Franki didn’t write their article about gender and men’s fashion, and here’s why. You can read other writing by Franki here.
I had intended to write an article on gendered terms in men’s fashion.
Inspired from my memory of women’s magazines often presenting a certain kind of masculine androgyny, ‘borrowing from the boys’, and occasionally Western feminine-coded style as fashion trends, I assumed there would be something similar.
My research proved frustrating, as it actually led nowhere. I had no point in which to build a statement around. There was the occasional thing, such as the assumption of masculinity as the aim, but not really a whole lot more.
Variety of differently gendered presentation as trend was nowhere to be found.
The contrast between men’s and women’s reporting begs the question of which is worse: the mixing of gendered self-expression with the whims of changing notions of ‘cool’, or the unspoken singularity of a masculinity drenched over all expressions? Along with this, while looking for the faults of others’ writing, I found more than anything I highlighted my own impressions of what I thought masculinity and femininity meant in my hyper-vigilence. It was uncomfortable to realise. Somehow there needs to be a way to recognise the limitations placed on expression to challenge them, while avoiding falling prey to those very same assumptions.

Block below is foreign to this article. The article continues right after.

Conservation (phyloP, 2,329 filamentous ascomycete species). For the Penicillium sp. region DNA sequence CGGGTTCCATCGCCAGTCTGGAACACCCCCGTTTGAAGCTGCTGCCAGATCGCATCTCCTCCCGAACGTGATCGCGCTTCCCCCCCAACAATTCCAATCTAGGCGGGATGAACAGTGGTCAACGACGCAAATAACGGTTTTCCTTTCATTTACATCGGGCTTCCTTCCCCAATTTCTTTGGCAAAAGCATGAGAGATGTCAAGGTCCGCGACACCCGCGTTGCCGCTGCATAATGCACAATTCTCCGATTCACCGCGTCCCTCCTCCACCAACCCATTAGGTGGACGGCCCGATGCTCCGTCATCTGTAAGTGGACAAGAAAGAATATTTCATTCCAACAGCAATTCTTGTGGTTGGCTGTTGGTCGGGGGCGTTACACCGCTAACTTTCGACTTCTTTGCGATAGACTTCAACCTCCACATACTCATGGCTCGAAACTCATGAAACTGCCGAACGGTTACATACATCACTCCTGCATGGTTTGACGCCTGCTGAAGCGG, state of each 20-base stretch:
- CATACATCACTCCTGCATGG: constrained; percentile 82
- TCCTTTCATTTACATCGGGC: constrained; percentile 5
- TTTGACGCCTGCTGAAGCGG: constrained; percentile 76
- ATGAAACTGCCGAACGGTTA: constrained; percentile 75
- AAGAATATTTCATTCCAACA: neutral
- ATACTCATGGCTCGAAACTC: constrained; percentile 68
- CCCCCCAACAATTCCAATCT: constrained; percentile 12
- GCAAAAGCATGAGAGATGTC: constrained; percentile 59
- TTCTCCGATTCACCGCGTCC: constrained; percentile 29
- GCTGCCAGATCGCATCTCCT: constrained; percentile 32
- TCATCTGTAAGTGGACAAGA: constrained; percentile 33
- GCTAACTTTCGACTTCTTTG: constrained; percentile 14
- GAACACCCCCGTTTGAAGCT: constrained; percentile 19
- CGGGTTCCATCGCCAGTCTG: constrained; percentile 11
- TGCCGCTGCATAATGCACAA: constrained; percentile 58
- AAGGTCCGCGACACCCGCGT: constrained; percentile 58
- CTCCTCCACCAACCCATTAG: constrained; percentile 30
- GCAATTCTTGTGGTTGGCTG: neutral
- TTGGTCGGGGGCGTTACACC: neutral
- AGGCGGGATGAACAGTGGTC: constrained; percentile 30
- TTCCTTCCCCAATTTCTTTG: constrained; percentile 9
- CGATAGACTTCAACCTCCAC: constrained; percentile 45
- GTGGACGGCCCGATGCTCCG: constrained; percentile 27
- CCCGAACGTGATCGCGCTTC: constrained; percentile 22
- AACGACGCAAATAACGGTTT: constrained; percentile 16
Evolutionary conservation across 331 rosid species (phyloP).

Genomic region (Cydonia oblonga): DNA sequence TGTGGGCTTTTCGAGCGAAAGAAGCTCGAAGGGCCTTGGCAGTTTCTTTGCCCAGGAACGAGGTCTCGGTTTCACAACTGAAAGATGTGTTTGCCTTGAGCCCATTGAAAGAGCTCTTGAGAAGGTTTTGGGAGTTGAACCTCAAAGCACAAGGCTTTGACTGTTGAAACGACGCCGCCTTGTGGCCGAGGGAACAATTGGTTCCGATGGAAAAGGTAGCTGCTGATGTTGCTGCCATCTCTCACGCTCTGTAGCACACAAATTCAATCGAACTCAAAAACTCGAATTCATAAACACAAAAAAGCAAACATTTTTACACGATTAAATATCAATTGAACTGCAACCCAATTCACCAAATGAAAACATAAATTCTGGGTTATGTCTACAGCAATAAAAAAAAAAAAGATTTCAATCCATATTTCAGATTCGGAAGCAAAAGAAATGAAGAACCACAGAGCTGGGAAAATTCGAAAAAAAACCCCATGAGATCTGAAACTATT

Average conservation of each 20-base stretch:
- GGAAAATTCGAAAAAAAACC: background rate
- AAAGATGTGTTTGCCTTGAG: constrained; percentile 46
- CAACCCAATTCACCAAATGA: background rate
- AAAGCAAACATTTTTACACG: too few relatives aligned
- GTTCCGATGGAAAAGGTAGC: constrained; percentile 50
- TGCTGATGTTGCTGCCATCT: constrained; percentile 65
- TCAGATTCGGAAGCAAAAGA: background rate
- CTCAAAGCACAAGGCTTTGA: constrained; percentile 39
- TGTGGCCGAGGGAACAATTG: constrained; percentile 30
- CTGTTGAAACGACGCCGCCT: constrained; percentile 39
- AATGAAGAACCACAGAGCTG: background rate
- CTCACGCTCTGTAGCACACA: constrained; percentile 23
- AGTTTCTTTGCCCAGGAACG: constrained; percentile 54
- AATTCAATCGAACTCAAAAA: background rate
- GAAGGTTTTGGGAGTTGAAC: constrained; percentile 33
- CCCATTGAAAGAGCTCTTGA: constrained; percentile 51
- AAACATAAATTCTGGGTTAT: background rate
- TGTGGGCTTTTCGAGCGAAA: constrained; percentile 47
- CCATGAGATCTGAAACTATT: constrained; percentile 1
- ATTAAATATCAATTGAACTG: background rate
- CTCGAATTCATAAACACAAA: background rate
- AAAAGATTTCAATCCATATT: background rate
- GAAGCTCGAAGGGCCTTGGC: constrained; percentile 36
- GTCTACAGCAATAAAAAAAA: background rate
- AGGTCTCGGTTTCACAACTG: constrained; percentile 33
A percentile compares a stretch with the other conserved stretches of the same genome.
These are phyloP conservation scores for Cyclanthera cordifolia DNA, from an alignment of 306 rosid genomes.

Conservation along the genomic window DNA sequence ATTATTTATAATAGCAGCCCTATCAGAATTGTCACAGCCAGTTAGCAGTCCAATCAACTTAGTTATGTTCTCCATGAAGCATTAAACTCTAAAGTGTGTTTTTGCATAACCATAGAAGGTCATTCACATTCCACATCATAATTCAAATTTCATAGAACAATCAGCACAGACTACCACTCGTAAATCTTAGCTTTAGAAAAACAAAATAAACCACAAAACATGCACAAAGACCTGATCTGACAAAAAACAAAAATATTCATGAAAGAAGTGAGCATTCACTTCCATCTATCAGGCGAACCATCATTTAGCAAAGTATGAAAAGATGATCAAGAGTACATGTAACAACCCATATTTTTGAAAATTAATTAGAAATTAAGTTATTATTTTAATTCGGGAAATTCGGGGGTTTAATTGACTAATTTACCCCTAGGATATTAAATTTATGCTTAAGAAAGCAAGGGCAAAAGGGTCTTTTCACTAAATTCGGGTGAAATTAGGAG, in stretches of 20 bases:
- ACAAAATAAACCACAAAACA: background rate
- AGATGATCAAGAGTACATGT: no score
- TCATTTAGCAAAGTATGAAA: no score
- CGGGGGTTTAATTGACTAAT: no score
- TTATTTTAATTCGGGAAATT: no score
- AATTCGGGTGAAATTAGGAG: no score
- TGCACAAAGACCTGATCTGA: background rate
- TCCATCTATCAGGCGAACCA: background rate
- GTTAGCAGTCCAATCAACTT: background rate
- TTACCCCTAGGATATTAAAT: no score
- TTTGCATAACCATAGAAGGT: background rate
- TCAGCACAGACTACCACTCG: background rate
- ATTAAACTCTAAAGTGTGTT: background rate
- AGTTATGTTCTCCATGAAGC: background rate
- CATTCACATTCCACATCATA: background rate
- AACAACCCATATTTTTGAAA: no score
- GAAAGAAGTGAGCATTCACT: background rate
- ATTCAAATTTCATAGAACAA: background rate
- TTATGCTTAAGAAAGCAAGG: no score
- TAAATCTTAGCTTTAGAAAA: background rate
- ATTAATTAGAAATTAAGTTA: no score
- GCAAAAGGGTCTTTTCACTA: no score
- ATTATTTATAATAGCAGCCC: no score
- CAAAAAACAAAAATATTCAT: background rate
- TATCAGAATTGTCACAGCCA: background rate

My other take-away is you shouldn’t have your conclusion pre-made before you actually look at things. That’s so last season.